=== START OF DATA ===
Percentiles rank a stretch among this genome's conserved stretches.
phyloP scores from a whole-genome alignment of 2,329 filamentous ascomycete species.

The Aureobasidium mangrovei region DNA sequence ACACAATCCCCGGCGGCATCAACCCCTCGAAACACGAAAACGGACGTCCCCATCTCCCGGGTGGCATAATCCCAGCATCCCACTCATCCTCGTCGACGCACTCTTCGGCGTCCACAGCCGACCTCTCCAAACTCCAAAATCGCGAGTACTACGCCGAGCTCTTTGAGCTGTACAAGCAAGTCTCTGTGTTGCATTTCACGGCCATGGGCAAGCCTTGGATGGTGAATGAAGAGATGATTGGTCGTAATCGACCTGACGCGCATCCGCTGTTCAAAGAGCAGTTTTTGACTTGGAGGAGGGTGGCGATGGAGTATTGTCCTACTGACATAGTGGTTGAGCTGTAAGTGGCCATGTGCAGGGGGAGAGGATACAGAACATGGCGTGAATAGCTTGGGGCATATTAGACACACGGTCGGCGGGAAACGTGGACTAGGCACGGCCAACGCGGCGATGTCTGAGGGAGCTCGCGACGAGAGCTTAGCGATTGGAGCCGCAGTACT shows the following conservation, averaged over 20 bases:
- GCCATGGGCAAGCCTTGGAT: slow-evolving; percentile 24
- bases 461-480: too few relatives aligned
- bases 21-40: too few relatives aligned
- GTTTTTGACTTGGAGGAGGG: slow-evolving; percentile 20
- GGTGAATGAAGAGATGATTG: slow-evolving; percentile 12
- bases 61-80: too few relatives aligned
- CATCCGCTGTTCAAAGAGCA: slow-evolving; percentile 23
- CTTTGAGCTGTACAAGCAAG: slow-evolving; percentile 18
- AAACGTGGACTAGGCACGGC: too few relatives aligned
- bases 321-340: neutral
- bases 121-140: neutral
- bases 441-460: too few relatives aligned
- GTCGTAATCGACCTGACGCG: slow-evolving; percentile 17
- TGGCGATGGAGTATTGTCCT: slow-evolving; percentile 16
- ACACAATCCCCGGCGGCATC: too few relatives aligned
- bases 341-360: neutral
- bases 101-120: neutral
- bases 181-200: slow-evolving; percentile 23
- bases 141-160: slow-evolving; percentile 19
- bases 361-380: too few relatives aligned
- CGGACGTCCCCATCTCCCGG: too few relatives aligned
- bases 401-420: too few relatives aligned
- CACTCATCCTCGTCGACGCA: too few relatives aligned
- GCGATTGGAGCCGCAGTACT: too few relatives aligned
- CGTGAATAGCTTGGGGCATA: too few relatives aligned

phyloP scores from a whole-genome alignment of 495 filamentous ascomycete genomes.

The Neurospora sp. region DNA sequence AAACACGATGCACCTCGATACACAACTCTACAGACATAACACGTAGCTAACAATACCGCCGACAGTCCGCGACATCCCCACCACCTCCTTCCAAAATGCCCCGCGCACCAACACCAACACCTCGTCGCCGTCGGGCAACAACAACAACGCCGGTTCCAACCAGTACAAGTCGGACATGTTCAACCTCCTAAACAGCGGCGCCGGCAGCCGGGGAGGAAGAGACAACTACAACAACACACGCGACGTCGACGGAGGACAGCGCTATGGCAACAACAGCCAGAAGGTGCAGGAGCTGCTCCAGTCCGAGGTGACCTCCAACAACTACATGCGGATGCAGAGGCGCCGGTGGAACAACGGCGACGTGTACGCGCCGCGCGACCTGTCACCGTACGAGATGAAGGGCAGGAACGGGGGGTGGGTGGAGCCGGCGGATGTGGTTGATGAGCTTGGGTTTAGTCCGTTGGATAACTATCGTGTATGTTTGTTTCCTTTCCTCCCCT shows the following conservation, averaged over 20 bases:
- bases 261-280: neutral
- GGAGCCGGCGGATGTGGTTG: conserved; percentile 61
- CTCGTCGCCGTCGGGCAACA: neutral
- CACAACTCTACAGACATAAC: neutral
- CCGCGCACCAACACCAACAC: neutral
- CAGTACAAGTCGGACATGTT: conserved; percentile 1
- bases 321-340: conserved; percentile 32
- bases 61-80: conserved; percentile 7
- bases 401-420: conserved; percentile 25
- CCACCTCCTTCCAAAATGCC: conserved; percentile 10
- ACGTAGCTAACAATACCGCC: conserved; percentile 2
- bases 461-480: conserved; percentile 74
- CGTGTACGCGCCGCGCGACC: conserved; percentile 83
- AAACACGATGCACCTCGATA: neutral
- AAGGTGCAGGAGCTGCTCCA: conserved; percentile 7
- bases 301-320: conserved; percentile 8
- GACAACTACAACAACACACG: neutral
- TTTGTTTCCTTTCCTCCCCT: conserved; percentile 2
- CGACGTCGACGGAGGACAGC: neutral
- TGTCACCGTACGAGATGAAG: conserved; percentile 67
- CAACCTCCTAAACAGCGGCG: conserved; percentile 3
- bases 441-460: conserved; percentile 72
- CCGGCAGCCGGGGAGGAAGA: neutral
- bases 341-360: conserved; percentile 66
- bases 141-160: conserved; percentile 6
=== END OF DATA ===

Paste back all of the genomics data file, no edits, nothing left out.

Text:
Percentiles rank a stretch among this genome's conserved stretches.
phyloP scores from a whole-genome alignment of 2,329 filamentous ascomycete species.

The Aureobasidium mangrovei region DNA sequence ACACAATCCCCGGCGGCATCAACCCCTCGAAACACGAAAACGGACGTCCCCATCTCCCGGGTGGCATAATCCCAGCATCCCACTCATCCTCGTCGACGCACTCTTCGGCGTCCACAGCCGACCTCTCCAAACTCCAAAATCGCGAGTACTACGCCGAGCTCTTTGAGCTGTACAAGCAAGTCTCTGTGTTGCATTTCACGGCCATGGGCAAGCCTTGGATGGTGAATGAAGAGATGATTGGTCGTAATCGACCTGACGCGCATCCGCTGTTCAAAGAGCAGTTTTTGACTTGGAGGAGGGTGGCGATGGAGTATTGTCCTACTGACATAGTGGTTGAGCTGTAAGTGGCCATGTGCAGGGGGAGAGGATACAGAACATGGCGTGAATAGCTTGGGGCATATTAGACACACGGTCGGCGGGAAACGTGGACTAGGCACGGCCAACGCGGCGATGTCTGAGGGAGCTCGCGACGAGAGCTTAGCGATTGGAGCCGCAGTACT shows the following conservation, averaged over 20 bases:
- GCCATGGGCAAGCCTTGGAT: slow-evolving; percentile 24
- bases 461-480: too few relatives aligned
- bases 21-40: too few relatives aligned
- GTTTTTGACTTGGAGGAGGG: slow-evolving; percentile 20
- GGTGAATGAAGAGATGATTG: slow-evolving; percentile 12
- bases 61-80: too few relatives aligned
- CATCCGCTGTTCAAAGAGCA: slow-evolving; percentile 23
- CTTTGAGCTGTACAAGCAAG: slow-evolving; percentile 18
- AAACGTGGACTAGGCACGGC: too few relatives aligned
- bases 321-340: neutral
- bases 121-140: neutral
- bases 441-460: too few relatives aligned
- GTCGTAATCGACCTGACGCG: slow-evolving; percentile 17
- TGGCGATGGAGTATTGTCCT: slow-evolving; percentile 16
- ACACAATCCCCGGCGGCATC: too few relatives aligned
- bases 341-360: neutral
- bases 101-120: neutral
- bases 181-200: slow-evolving; percentile 23
- bases 141-160: slow-evolving; percentile 19
- bases 361-380: too few relatives aligned
- CGGACGTCCCCATCTCCCGG: too few relatives aligned
- bases 401-420: too few relatives aligned
- CACTCATCCTCGTCGACGCA: too few relatives aligned
- GCGATTGGAGCCGCAGTACT: too few relatives aligned
- CGTGAATAGCTTGGGGCATA: too few relatives aligned

phyloP scores from a whole-genome alignment of 495 filamentous ascomycete genomes.

The Neurospora sp. region DNA sequence AAACACGATGCACCTCGATACACAACTCTACAGACATAACACGTAGCTAACAATACCGCCGACAGTCCGCGACATCCCCACCACCTCCTTCCAAAATGCCCCGCGCACCAACACCAACACCTCGTCGCCGTCGGGCAACAACAACAACGCCGGTTCCAACCAGTACAAGTCGGACATGTTCAACCTCCTAAACAGCGGCGCCGGCAGCCGGGGAGGAAGAGACAACTACAACAACACACGCGACGTCGACGGAGGACAGCGCTATGGCAACAACAGCCAGAAGGTGCAGGAGCTGCTCCAGTCCGAGGTGACCTCCAACAACTACATGCGGATGCAGAGGCGCCGGTGGAACAACGGCGACGTGTACGCGCCGCGCGACCTGTCACCGTACGAGATGAAGGGCAGGAACGGGGGGTGGGTGGAGCCGGCGGATGTGGTTGATGAGCTTGGGTTTAGTCCGTTGGATAACTATCGTGTATGTTTGTTTCCTTTCCTCCCCT shows the following conservation, averaged over 20 bases:
- bases 261-280: neutral
- GGAGCCGGCGGATGTGGTTG: conserved; percentile 61
- CTCGTCGCCGTCGGGCAACA: neutral
- CACAACTCTACAGACATAAC: neutral
- CCGCGCACCAACACCAACAC: neutral
- CAGTACAAGTCGGACATGTT: conserved; percentile 1
- bases 321-340: conserved; percentile 32
- bases 61-80: conserved; percentile 7
- bases 401-420: conserved; percentile 25
- CCACCTCCTTCCAAAATGCC: conserved; percentile 10
- ACGTAGCTAACAATACCGCC: conserved; percentile 2
- bases 461-480: conserved; percentile 74
- CGTGTACGCGCCGCGCGACC: conserved; percentile 83
- AAACACGATGCACCTCGATA: neutral
- AAGGTGCAGGAGCTGCTCCA: conserved; percentile 7
- bases 301-320: conserved; percentile 8
- GACAACTACAACAACACACG: neutral
- TTTGTTTCCTTTCCTCCCCT: conserved; percentile 2
- CGACGTCGACGGAGGACAGC: neutral
- TGTCACCGTACGAGATGAAG: conserved; percentile 67
- CAACCTCCTAAACAGCGGCG: conserved; percentile 3
- bases 441-460: conserved; percentile 72
- CCGGCAGCCGGGGAGGAAGA: neutral
- bases 341-360: conserved; percentile 66
- bases 141-160: conserved; percentile 6